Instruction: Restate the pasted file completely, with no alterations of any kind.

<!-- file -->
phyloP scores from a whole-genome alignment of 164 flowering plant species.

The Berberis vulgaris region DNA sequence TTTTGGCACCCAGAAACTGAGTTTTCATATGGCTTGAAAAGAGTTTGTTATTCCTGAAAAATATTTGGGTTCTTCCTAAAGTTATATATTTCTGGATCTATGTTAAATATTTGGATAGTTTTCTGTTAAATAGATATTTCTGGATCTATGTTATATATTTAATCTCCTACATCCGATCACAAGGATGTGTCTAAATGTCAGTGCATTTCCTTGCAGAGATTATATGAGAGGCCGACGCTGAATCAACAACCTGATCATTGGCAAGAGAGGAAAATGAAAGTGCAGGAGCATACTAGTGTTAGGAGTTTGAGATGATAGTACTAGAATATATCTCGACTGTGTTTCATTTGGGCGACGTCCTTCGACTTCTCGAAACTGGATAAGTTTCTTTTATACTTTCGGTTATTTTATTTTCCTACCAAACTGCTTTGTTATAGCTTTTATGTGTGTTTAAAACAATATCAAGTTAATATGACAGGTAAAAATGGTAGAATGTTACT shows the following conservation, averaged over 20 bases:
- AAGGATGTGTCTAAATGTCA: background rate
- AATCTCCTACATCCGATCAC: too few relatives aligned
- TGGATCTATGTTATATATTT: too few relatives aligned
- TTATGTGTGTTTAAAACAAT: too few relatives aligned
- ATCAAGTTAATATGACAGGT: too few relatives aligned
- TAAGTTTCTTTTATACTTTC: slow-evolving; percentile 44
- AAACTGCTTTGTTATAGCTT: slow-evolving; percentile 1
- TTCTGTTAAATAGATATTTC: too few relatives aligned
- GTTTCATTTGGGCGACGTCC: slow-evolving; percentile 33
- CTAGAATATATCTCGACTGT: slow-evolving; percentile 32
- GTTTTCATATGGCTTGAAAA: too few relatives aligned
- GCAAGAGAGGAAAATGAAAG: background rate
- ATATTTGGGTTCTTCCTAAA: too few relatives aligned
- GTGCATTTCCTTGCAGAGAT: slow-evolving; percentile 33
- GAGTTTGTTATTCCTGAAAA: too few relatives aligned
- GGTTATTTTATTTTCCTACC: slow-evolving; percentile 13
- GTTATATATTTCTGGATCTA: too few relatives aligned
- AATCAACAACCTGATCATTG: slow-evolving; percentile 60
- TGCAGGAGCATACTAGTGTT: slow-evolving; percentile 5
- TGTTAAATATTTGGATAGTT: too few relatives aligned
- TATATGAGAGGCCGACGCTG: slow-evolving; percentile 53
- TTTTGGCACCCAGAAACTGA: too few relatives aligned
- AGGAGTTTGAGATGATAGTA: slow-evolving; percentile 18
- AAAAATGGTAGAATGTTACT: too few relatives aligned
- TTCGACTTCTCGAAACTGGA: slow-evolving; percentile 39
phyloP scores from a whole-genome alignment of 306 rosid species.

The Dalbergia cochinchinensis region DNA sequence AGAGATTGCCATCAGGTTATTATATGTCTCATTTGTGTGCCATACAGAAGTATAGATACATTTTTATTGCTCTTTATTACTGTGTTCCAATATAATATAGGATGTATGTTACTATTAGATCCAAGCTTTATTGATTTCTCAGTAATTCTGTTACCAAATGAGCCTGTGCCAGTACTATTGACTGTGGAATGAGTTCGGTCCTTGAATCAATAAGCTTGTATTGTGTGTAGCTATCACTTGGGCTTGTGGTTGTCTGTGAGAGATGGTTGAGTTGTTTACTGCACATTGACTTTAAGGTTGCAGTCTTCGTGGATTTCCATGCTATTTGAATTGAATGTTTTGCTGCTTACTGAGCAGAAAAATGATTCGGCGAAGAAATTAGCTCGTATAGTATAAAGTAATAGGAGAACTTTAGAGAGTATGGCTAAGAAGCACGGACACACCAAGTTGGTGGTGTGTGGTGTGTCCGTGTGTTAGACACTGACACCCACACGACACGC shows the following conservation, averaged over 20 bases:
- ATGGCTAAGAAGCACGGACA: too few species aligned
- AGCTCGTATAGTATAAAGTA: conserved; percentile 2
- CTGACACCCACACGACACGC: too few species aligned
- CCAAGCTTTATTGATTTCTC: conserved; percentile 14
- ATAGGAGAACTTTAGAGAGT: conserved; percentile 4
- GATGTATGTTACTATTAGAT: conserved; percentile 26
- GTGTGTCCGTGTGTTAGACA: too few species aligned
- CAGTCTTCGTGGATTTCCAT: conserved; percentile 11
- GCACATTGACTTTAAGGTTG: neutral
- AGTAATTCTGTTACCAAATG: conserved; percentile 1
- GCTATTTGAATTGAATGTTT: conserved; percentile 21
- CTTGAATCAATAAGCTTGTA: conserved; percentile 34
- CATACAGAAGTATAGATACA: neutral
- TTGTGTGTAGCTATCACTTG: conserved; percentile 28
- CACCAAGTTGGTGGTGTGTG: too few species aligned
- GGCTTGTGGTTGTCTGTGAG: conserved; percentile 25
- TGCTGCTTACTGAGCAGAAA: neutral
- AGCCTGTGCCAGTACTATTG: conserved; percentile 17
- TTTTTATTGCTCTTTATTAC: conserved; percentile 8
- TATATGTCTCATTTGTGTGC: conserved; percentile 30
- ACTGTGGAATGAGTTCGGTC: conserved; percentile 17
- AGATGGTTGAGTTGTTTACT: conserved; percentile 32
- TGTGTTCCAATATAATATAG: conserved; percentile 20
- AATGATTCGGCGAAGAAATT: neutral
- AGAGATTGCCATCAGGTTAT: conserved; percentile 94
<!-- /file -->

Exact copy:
phyloP scores from a whole-genome alignment of 164 flowering plant species.

The Berberis vulgaris region DNA sequence TTTTGGCACCCAGAAACTGAGTTTTCATATGGCTTGAAAAGAGTTTGTTATTCCTGAAAAATATTTGGGTTCTTCCTAAAGTTATATATTTCTGGATCTATGTTAAATATTTGGATAGTTTTCTGTTAAATAGATATTTCTGGATCTATGTTATATATTTAATCTCCTACATCCGATCACAAGGATGTGTCTAAATGTCAGTGCATTTCCTTGCAGAGATTATATGAGAGGCCGACGCTGAATCAACAACCTGATCATTGGCAAGAGAGGAAAATGAAAGTGCAGGAGCATACTAGTGTTAGGAGTTTGAGATGATAGTACTAGAATATATCTCGACTGTGTTTCATTTGGGCGACGTCCTTCGACTTCTCGAAACTGGATAAGTTTCTTTTATACTTTCGGTTATTTTATTTTCCTACCAAACTGCTTTGTTATAGCTTTTATGTGTGTTTAAAACAATATCAAGTTAATATGACAGGTAAAAATGGTAGAATGTTACT shows the following conservation, averaged over 20 bases:
- AAGGATGTGTCTAAATGTCA: background rate
- AATCTCCTACATCCGATCAC: too few relatives aligned
- TGGATCTATGTTATATATTT: too few relatives aligned
- TTATGTGTGTTTAAAACAAT: too few relatives aligned
- ATCAAGTTAATATGACAGGT: too few relatives aligned
- TAAGTTTCTTTTATACTTTC: slow-evolving; percentile 44
- AAACTGCTTTGTTATAGCTT: slow-evolving; percentile 1
- TTCTGTTAAATAGATATTTC: too few relatives aligned
- GTTTCATTTGGGCGACGTCC: slow-evolving; percentile 33
- CTAGAATATATCTCGACTGT: slow-evolving; percentile 32
- GTTTTCATATGGCTTGAAAA: too few relatives aligned
- GCAAGAGAGGAAAATGAAAG: background rate
- ATATTTGGGTTCTTCCTAAA: too few relatives aligned
- GTGCATTTCCTTGCAGAGAT: slow-evolving; percentile 33
- GAGTTTGTTATTCCTGAAAA: too few relatives aligned
- GGTTATTTTATTTTCCTACC: slow-evolving; percentile 13
- GTTATATATTTCTGGATCTA: too few relatives aligned
- AATCAACAACCTGATCATTG: slow-evolving; percentile 60
- TGCAGGAGCATACTAGTGTT: slow-evolving; percentile 5
- TGTTAAATATTTGGATAGTT: too few relatives aligned
- TATATGAGAGGCCGACGCTG: slow-evolving; percentile 53
- TTTTGGCACCCAGAAACTGA: too few relatives aligned
- AGGAGTTTGAGATGATAGTA: slow-evolving; percentile 18
- AAAAATGGTAGAATGTTACT: too few relatives aligned
- TTCGACTTCTCGAAACTGGA: slow-evolving; percentile 39
phyloP scores from a whole-genome alignment of 306 rosid species.

The Dalbergia cochinchinensis region DNA sequence AGAGATTGCCATCAGGTTATTATATGTCTCATTTGTGTGCCATACAGAAGTATAGATACATTTTTATTGCTCTTTATTACTGTGTTCCAATATAATATAGGATGTATGTTACTATTAGATCCAAGCTTTATTGATTTCTCAGTAATTCTGTTACCAAATGAGCCTGTGCCAGTACTATTGACTGTGGAATGAGTTCGGTCCTTGAATCAATAAGCTTGTATTGTGTGTAGCTATCACTTGGGCTTGTGGTTGTCTGTGAGAGATGGTTGAGTTGTTTACTGCACATTGACTTTAAGGTTGCAGTCTTCGTGGATTTCCATGCTATTTGAATTGAATGTTTTGCTGCTTACTGAGCAGAAAAATGATTCGGCGAAGAAATTAGCTCGTATAGTATAAAGTAATAGGAGAACTTTAGAGAGTATGGCTAAGAAGCACGGACACACCAAGTTGGTGGTGTGTGGTGTGTCCGTGTGTTAGACACTGACACCCACACGACACGC shows the following conservation, averaged over 20 bases:
- ATGGCTAAGAAGCACGGACA: too few species aligned
- AGCTCGTATAGTATAAAGTA: conserved; percentile 2
- CTGACACCCACACGACACGC: too few species aligned
- CCAAGCTTTATTGATTTCTC: conserved; percentile 14
- ATAGGAGAACTTTAGAGAGT: conserved; percentile 4
- GATGTATGTTACTATTAGAT: conserved; percentile 26
- GTGTGTCCGTGTGTTAGACA: too few species aligned
- CAGTCTTCGTGGATTTCCAT: conserved; percentile 11
- GCACATTGACTTTAAGGTTG: neutral
- AGTAATTCTGTTACCAAATG: conserved; percentile 1
- GCTATTTGAATTGAATGTTT: conserved; percentile 21
- CTTGAATCAATAAGCTTGTA: conserved; percentile 34
- CATACAGAAGTATAGATACA: neutral
- TTGTGTGTAGCTATCACTTG: conserved; percentile 28
- CACCAAGTTGGTGGTGTGTG: too few species aligned
- GGCTTGTGGTTGTCTGTGAG: conserved; percentile 25
- TGCTGCTTACTGAGCAGAAA: neutral
- AGCCTGTGCCAGTACTATTG: conserved; percentile 17
- TTTTTATTGCTCTTTATTAC: conserved; percentile 8
- TATATGTCTCATTTGTGTGC: conserved; percentile 30
- ACTGTGGAATGAGTTCGGTC: conserved; percentile 17
- AGATGGTTGAGTTGTTTACT: conserved; percentile 32
- TGTGTTCCAATATAATATAG: conserved; percentile 20
- AATGATTCGGCGAAGAAATT: neutral
- AGAGATTGCCATCAGGTTAT: conserved; percentile 94